For the Vietnamese people, spring is the season of festivals. Annually, after Tet (the lunar New Year festival), festivals are held in all regions of the country, from mountainous and rural areas to modern cities, lasting until the end of March of the lunar calendar.
It is a time for people to not only commemorate the merits of genies, national heroes and their ancestors, but also to relax after a year of hard work. On this occasion, people often go out together to enjoy the peaceful and beautiful scenery and the pure atmosphere of spring.
According to researchers, the festival of each region has its own distinctive features, depending on the cultures and living customs of the people. In the whole country, the North has the most diverse festivals. There are several great festivals that are impossible not to be included like the Hung Kings’ Temple Festival, Saint Giong Festival, Huong Pagoda Festival, Yen Tu Festival and Co Loa Festival.
One of the most typical festivals is Saint Giong Festival held in Soc Son and Phu Dong Communes, which was recognized as an intangible cultural heritage of mankind by UNESCO in November 16, 2010. The Saint Giong Festival has existed for a long time and is held to commemorate Saint Giong who defeated the invaders to protect the country. He is one of the four immortal saints of Vietnam. The festival also shows the patriotic spirit to fight against the invaders of the Vietnamese people and express their aspiration for peace and prosperity. For this reason, over the years on January 6 and April 9 of the lunar calendar, villagers in the two communes of Phu Linh and Phu Dong are eager to organize the festival.
When spring comes, many other villages in the North simultaneously organize their festivals. Each festival presents its own features, creating the cultural identities of each region. For instance, Co Loa Festival is unique with a competition in archery. Do Son Festival is famous nationwide for its buffalo fighting competition and Lim Festival is full of the sweet lyrics of Quan ho (love-duets) songs.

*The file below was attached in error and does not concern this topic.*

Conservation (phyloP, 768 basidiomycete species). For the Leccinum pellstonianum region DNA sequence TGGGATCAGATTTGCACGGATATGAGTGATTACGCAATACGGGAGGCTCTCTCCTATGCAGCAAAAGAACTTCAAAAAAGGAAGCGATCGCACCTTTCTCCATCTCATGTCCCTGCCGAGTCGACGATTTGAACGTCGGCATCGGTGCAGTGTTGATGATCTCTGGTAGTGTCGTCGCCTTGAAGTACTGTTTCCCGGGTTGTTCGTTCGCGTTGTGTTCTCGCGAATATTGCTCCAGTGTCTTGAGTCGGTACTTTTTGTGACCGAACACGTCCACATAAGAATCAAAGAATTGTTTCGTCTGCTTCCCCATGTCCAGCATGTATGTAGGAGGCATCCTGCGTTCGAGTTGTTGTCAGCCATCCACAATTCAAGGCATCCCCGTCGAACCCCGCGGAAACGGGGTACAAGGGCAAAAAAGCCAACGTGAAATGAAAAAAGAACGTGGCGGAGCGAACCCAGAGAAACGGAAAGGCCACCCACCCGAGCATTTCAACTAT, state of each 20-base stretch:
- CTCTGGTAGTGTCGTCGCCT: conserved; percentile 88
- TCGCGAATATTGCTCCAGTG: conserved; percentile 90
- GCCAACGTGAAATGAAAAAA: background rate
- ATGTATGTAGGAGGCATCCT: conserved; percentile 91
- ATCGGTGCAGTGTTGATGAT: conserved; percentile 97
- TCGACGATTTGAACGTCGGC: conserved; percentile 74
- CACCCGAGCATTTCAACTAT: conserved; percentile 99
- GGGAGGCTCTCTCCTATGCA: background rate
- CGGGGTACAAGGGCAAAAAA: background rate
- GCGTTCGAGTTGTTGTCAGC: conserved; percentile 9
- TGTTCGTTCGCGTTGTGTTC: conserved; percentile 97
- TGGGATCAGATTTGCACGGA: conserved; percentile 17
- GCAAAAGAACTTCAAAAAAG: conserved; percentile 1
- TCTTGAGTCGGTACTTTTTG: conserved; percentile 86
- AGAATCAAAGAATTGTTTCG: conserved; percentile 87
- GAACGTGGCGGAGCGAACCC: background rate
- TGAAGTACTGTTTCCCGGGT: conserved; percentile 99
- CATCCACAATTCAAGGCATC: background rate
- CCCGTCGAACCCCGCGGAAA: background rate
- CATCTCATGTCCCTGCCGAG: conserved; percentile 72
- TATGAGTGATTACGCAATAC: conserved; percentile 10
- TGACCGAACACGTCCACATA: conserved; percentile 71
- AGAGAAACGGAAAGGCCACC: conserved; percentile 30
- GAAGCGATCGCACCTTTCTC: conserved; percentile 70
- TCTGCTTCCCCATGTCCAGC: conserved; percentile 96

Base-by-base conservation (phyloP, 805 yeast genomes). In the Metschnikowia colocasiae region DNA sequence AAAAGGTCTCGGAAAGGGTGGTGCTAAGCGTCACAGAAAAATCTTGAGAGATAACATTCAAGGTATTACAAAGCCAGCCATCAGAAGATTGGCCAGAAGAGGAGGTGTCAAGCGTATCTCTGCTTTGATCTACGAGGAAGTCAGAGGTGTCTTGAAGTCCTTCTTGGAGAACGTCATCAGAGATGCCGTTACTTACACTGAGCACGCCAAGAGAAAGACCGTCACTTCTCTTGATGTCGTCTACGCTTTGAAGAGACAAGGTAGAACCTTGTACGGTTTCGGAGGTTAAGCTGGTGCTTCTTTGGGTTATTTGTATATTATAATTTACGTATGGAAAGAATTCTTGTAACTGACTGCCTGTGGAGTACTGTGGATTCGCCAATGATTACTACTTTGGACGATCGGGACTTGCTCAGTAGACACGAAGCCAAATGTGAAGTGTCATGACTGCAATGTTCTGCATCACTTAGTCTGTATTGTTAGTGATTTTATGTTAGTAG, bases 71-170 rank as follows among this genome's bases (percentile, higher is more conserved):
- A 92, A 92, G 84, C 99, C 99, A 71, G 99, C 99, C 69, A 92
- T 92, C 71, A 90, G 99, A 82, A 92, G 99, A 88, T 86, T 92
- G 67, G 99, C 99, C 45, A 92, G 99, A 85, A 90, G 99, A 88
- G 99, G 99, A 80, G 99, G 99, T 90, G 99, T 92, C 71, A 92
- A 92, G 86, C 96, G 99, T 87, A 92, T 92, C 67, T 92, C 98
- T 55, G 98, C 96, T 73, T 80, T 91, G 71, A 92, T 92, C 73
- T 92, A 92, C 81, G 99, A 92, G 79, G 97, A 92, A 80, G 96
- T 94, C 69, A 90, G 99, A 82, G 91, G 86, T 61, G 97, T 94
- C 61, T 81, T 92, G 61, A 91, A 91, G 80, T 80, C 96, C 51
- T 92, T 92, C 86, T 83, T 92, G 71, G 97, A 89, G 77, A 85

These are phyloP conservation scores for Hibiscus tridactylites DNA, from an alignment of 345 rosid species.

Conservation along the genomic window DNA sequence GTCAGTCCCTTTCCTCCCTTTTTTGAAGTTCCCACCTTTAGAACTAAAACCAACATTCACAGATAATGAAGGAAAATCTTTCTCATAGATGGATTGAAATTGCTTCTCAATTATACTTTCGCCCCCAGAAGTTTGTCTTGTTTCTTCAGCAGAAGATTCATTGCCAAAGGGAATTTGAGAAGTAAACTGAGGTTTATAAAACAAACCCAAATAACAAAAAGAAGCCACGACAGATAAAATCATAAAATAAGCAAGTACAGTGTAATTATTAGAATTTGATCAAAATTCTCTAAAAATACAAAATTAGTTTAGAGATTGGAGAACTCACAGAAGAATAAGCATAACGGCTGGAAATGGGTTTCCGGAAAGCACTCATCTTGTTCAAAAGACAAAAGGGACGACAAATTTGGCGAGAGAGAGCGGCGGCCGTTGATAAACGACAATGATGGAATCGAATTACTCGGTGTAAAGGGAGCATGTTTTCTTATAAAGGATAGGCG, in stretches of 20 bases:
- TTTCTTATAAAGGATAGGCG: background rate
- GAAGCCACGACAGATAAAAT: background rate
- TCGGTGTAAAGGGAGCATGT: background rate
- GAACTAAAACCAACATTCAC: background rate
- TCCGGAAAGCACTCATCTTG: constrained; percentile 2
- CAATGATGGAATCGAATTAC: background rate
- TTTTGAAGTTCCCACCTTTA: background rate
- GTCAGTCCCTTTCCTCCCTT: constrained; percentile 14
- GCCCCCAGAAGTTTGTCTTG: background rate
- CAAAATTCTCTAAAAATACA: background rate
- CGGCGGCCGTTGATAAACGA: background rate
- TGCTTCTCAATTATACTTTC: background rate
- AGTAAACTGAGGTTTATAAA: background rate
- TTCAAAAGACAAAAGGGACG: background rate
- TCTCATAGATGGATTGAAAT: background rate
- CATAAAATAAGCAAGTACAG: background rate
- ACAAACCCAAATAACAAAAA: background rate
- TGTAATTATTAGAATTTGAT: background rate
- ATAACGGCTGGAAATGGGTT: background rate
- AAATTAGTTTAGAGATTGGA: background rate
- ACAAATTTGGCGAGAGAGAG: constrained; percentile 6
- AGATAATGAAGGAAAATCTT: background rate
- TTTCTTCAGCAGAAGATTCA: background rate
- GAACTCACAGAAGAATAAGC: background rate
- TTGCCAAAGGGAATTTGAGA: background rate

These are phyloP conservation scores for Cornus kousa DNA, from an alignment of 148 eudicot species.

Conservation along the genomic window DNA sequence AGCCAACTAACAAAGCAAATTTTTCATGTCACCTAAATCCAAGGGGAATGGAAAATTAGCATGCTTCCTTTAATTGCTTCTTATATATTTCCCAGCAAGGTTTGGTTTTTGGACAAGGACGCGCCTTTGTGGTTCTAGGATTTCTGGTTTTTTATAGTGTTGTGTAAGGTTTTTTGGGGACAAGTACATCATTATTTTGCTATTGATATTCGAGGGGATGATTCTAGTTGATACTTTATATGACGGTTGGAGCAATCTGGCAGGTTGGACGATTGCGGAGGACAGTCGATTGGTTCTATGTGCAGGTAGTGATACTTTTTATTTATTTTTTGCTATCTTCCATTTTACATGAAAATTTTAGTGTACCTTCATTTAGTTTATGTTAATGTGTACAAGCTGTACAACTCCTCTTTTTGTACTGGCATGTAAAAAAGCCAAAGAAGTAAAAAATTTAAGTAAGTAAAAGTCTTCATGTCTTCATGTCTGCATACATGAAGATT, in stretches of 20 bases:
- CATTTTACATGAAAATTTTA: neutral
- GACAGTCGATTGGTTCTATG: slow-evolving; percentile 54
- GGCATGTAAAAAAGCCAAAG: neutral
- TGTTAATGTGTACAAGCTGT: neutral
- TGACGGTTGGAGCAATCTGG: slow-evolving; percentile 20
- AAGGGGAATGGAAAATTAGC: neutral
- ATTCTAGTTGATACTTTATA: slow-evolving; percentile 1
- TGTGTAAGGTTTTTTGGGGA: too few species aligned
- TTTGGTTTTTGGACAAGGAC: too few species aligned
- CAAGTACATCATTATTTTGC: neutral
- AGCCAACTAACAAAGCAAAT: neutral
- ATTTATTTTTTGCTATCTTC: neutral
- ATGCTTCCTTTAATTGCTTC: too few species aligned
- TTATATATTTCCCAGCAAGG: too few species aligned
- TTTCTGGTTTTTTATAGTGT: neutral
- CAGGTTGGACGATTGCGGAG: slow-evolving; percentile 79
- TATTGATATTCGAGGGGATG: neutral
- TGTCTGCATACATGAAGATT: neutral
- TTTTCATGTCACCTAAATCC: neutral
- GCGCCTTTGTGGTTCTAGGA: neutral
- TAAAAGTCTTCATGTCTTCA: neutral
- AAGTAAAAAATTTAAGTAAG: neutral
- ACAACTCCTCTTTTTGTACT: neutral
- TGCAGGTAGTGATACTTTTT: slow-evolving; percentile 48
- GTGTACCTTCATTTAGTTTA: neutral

Unlike the festivals in the North, the festivals in the Central region and the South are related to religion, professions and places, such as Land Mother Festival in An Giang and Ba Den Mountain Festival in Tay Ninh.
Among the festivals, the most important and sacred one of the Vietnamese people is the Hung Kings’ Temple Festival, also called the ancestor’s death anniversary. The festival is recognized as a national holiday by the state. The festival is held between March 8-13 of the lunar calendar at Hung Kings’ Temple Festival in Phu Tho Province and the main festival day falls on the 13th. The festival is dedicated to the Hung Kings who founded and constructed the nation. It is a fine custom of worshipping the ancestors of the Vietnamese people. With its great values, Vietnam has built up a profile to submit to UNESCO to recognize “The religion of worshipping Hung Kings” as an intangible cultural heritage of mankind.
With nearly 8,000 festivals, particularly those festivals held in the spring, Vietnam deserves to be called the country of festivals. It is not only a precious cultural treasure of the Vietnamese people but also has a great attraction to those who want to learn about the culture and customs of Vietnam.
Hung Kings’ Temple Festival in Phu Tho. The glutinous rice dumpling making competition at Hung Kings’ Temple Festival. Quan Ho singing at Lim Festival. Lim Festival in Bac Ninh. Saint Giong Festival in Phu Dong Commune, Gia Lam District, Hanoi. The water procession ceremony at Saint Giong Festival. “Con di danh bong” dance at Trieu Khuc Village Festival in Thanh Xuan, Hanoi. Rice-cooking competition at Trieu Khuc Village Festival in Thanh Xuan, Hanoi. Ba Chua Xu Festival in An Giang. People offer foods to Ba Chua Xu in An Giang.